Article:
Early view of the Museum c1901In July 2008 the Pitt Rivers Museum started the second phase of its development plan, supported by the Heritage Lottery Fund and other generous donors, to improve its public and education facilities.This entailed closing the displays to the public for ten months. On 1st May 2009 the Museum re-opened with a weekend of celebrations.
During the previous ten months, while the building work took place and the Museum was closed, a variety of important display-related tasks were accomplished including the installation of new pillars and cases, suspending the outrigger canoe from the roof, the removal, assessment, storage and redisplay of over 5000 objects, the installation of 8 new cases and displays, additional lighting and signs and a thorough cleaning throughout.
What changes have been made?
The 1960s exhibition gallery at the entrance to the Museum has been dismantled, restoring the original view through to the Museum’s spectacular totem pole on the far wall.
The original display cases, displaced to the Lower Gallery in the 1960s, have been returned to their place at the front of the Museum. The area on the Lower Gallery vacated by these cases provides a new space where family activities such as our monthly Pitt Stops and popular holiday programmes can take place. This development has been generously supported by the Clore Duffield Foundation.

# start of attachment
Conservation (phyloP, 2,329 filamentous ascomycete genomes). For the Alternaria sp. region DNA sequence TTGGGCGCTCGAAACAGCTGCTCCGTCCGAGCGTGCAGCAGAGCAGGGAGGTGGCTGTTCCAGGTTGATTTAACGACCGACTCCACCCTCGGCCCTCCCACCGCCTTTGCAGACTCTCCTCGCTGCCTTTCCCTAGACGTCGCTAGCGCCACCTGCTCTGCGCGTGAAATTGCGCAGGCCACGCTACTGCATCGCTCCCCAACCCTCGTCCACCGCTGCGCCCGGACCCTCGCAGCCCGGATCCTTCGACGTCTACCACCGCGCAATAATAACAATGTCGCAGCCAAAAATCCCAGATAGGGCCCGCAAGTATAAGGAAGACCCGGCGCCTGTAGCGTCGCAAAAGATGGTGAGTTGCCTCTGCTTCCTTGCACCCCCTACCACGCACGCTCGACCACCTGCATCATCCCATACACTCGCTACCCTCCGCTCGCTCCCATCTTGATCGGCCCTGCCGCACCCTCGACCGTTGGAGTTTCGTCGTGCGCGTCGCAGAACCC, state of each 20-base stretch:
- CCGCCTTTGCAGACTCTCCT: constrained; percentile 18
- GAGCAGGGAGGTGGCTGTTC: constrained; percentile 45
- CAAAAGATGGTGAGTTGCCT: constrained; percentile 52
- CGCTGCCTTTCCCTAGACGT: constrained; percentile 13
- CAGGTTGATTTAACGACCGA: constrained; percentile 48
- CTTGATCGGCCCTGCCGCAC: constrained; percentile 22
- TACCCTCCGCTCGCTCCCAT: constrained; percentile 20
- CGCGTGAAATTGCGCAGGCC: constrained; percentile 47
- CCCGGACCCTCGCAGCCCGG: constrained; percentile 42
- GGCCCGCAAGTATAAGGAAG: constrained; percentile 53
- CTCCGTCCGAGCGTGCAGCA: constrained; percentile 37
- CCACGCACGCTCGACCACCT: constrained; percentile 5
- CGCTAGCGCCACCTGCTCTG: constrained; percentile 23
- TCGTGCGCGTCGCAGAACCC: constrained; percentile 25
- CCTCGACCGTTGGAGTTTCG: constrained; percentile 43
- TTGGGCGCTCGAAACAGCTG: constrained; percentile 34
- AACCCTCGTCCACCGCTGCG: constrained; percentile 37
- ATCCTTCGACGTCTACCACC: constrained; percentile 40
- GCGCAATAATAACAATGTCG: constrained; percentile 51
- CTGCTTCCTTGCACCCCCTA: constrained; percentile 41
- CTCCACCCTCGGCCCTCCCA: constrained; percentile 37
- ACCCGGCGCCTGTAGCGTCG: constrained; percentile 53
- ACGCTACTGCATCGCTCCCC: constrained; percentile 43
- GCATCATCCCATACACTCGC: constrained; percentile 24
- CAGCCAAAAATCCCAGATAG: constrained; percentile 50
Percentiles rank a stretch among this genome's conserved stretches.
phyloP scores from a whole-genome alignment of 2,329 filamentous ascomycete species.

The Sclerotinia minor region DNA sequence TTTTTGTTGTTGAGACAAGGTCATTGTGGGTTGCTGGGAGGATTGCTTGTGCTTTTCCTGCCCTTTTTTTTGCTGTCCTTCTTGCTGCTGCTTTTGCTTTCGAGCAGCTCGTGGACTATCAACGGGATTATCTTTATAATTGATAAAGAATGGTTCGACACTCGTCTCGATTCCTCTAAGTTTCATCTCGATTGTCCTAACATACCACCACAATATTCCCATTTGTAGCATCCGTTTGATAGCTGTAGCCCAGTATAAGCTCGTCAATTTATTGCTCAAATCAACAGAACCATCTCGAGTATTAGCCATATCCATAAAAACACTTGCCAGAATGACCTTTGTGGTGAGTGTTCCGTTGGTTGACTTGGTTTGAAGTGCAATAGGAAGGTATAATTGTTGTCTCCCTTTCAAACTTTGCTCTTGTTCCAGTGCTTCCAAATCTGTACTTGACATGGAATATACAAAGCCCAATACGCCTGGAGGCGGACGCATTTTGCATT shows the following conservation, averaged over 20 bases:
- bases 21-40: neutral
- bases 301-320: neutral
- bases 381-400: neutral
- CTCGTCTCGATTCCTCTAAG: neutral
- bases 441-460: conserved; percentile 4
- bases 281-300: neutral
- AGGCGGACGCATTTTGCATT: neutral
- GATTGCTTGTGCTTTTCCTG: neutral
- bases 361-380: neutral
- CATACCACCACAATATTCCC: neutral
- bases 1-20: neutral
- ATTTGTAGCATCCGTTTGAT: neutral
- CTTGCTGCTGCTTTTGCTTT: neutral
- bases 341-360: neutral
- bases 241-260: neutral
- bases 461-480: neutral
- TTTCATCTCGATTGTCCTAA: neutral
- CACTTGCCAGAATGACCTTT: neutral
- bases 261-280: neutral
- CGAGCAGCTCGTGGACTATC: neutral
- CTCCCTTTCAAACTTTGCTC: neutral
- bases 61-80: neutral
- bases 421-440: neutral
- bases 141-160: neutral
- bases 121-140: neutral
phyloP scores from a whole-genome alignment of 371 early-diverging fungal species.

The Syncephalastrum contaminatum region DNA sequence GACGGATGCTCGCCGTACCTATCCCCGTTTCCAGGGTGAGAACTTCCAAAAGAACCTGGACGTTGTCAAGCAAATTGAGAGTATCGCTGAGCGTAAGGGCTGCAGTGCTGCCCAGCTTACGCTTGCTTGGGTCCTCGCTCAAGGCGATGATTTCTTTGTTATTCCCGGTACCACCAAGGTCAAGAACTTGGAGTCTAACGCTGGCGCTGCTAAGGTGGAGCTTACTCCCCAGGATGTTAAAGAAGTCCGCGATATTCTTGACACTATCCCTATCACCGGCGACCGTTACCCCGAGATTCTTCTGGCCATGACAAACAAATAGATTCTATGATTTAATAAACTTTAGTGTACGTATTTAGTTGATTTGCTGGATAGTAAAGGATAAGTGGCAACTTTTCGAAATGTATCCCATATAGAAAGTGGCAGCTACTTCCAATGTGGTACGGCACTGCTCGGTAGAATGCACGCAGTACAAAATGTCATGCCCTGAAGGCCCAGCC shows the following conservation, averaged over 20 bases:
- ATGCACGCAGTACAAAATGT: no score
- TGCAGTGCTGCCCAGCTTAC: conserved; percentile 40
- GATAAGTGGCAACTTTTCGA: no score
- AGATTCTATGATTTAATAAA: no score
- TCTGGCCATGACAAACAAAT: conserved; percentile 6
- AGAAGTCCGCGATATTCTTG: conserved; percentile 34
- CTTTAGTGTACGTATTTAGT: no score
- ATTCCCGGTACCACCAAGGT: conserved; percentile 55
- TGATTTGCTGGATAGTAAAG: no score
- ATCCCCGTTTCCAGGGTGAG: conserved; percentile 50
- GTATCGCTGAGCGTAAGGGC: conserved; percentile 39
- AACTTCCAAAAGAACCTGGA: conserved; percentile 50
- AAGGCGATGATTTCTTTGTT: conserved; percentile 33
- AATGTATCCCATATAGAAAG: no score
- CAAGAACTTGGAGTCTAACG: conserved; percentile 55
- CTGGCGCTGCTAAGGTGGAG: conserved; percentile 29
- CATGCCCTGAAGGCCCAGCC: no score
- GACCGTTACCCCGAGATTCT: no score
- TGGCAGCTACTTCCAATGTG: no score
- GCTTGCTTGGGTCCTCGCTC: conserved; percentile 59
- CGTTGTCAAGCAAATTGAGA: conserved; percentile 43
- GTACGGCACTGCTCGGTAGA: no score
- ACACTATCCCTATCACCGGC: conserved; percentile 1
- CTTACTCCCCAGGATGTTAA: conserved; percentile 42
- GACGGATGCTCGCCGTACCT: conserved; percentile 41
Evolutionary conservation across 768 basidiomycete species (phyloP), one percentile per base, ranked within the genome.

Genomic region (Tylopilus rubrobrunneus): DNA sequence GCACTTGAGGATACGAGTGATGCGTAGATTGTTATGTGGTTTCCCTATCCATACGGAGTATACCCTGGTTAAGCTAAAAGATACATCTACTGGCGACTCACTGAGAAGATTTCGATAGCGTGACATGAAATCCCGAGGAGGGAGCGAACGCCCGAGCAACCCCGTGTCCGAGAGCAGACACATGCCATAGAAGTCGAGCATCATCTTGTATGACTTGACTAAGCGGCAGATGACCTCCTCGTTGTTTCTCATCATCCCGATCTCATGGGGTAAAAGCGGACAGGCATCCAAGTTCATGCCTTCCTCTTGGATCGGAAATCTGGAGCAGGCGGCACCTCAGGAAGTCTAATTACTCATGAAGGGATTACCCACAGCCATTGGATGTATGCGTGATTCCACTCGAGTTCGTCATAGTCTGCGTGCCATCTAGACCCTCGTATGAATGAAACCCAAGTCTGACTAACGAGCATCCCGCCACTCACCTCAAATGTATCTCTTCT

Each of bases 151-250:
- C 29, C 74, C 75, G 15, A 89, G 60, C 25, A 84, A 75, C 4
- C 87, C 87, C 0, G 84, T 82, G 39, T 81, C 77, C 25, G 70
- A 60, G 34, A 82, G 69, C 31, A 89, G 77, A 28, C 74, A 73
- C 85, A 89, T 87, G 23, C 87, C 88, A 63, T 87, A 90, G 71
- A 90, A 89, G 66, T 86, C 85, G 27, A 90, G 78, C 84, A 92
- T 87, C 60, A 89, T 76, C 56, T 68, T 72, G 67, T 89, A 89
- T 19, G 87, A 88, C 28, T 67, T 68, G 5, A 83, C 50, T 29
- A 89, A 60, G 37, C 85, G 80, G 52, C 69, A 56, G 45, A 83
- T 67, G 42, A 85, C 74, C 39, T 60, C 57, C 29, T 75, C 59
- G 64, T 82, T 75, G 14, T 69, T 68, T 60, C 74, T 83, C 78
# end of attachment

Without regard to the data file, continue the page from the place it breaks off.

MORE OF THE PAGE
At the Museum’s entrance a platform has been constructed allowing visitors to enter on the same level as the Oxford University Museum of Natural History. It accommodates a new shop and reception areas.
From the platform, a wide set of stairs leads down into the displays, with a small lift to the side to make access easier for wheelchair users and visitors with pushchairs. The installation of an environmental control system beneath the entrance platform will help preserve the Museum’s collections for the future. This will greatly improve the air quality for visitors as well.
While the Museum’s historic displays and celebrated atmosphere have been carefully maintained, there are also eight additional displays, focusing on painting, decorative techniques, and recycled materials. They feature many previously unseen artefacts from the reserve collections exhibited in the Museum’s characteristic style.
How has this been funded?
The Heritage Lottery Fund has made a generous award of £1 million towards the estimated £1.5 million costs of the project. Other private benefactors included the Clore Duffield Foundation and the DCMS/Wolfson Foundation’s Museum and Galleries Improvement Fund. I f you would like to help the Museum with future projects, please go to Support the museum.
Sir David Attenborough and Michael Palin share their thoughts on the project.
Reviews in national papers of the completed project can be seen on the following websites: